Bipartisan accord on anything pertaining to transportation funding at the Minnesota Legislature is so rare that when it appears, it warrants notice. That’s why we were drawn to a letter circulated by Gov. Mark Dayton last week that was signed by 11 current and past chairs of legislative transportation committees — eight DFLers, three Republicans.
In the Aug. 12 letter, these seasoned transportation policy stewards warned against the approach to transportation funding taken by this year’s House Republican majority — and embraced by the majority of Senate DFLers who voted for the ultimately unsuccessful bonding/transportation bill. The controversial approach is known in lawmaking parlance as earmarking. It allows legislators to choose which construction projects receive state funds, supplanting the decisions otherwise made by state Department of Transportation (MnDOT) professionals based on quantifiable criteria spelled out in state and federal law.
A bill containing earmarks totaling $300 million for highways died in the session’s final minutes on May 22. Its revival was attempted sporadically all summer, only to be abandoned by Dayton last Friday, likely for the year. In a letter to legislative leaders, the DFL governor cited an impasse over highway earmarking as a key obstacle to an agreement and a special session. Dayton agrees with the transportation committee chairs, and with us: Letting politicians decide where and when to spend highway money is unwise, and should be avoided.
House Republicans embraced earmarking in earnest this year, but they are neither the first nor the only party to employ it. A memorable precedent was set by a DFL-controlled Legislature in 2008. It included earmarked funds for Hwy. 60 in the 2008 transportation bill, in a transparent and successful attempt to secure the vote of GOP Rep. Rod Hamilton of Mountain Lake for the DFL-designed measure.
What ensued in 2008 illustrates the problem with politicizing highway construction. MnDOT, led by a commissioner appointed by GOP Gov. Tim Pawlenty, was slow to start work on Hwy. 60 and was accused of political retribution. Other Minnesotans were left to wonder whether road conditions or political calculations were guiding construction schedules.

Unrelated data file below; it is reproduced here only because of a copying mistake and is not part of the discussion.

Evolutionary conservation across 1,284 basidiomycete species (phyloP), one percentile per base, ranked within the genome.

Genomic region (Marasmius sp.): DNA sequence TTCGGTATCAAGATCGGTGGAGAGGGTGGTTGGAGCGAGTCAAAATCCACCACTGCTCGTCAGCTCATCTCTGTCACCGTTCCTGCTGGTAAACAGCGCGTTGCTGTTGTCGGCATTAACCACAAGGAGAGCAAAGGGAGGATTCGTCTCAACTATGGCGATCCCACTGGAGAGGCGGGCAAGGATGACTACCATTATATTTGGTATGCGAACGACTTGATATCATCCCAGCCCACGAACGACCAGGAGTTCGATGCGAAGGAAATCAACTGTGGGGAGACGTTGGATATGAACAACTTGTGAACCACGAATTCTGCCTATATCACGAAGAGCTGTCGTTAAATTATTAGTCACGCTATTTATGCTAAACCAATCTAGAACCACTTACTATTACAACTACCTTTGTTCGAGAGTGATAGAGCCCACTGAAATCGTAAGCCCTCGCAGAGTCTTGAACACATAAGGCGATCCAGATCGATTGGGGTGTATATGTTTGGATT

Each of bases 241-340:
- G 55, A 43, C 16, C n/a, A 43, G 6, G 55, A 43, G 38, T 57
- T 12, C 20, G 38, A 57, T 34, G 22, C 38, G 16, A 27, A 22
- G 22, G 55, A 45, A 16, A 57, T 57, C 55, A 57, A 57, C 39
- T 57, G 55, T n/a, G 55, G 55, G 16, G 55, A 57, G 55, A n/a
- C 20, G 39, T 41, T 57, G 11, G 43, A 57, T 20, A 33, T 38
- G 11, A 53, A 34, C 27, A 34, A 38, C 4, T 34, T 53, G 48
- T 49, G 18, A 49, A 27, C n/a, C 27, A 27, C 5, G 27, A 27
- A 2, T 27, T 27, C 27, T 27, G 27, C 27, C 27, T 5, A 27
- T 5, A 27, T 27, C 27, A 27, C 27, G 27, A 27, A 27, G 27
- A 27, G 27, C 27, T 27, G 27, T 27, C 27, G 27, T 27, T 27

Defenders of earmarking argue that MnDOT’s selection process has not served the state well. They point to a March 2016 report from the Office of the Legislative Auditor that faulted MnDOT for failing to provide the public with enough information about how it makes its choices. Further, the auditor found that Corridors of Commerce, a funding stream created in 2013 to accelerate upgrades for roads used to haul commercial products, needs “greater objectivity and transparency.”
But that finding is an argument for more disclosure and clearer program eligibility criteria — not for substituting politicians’ judgments for those of MnDOT professionals. That’s what the former and current committee chairs argued in their Aug. 12 letter. They noted that transparency was not served in May when 13 highway earmarks appeared in the bonding/transportation bill in the final hours of the legislative session.
“We start down a very dangerous path when we begin to name projects in law,” the letter said. Roads that lack a political protector will be at risk of sinking further into disrepair. “This is a clear setup for annual battles between legislative districts and can only result in deepening partisan rifts.”
They aren’t alone in that judgment. On Thursday, the mayors of New Ulm and North Mankato and other civic leaders in the region served by Hwy. 14 plan a news conference in Mankato to advocate not for an earmark — though one was included in the stalled 2016 bill — but for a long-term funding increase that improves MnDOT’s administration of the Corridors of Commerce program. That’s a message the 2017 Legislature should heed.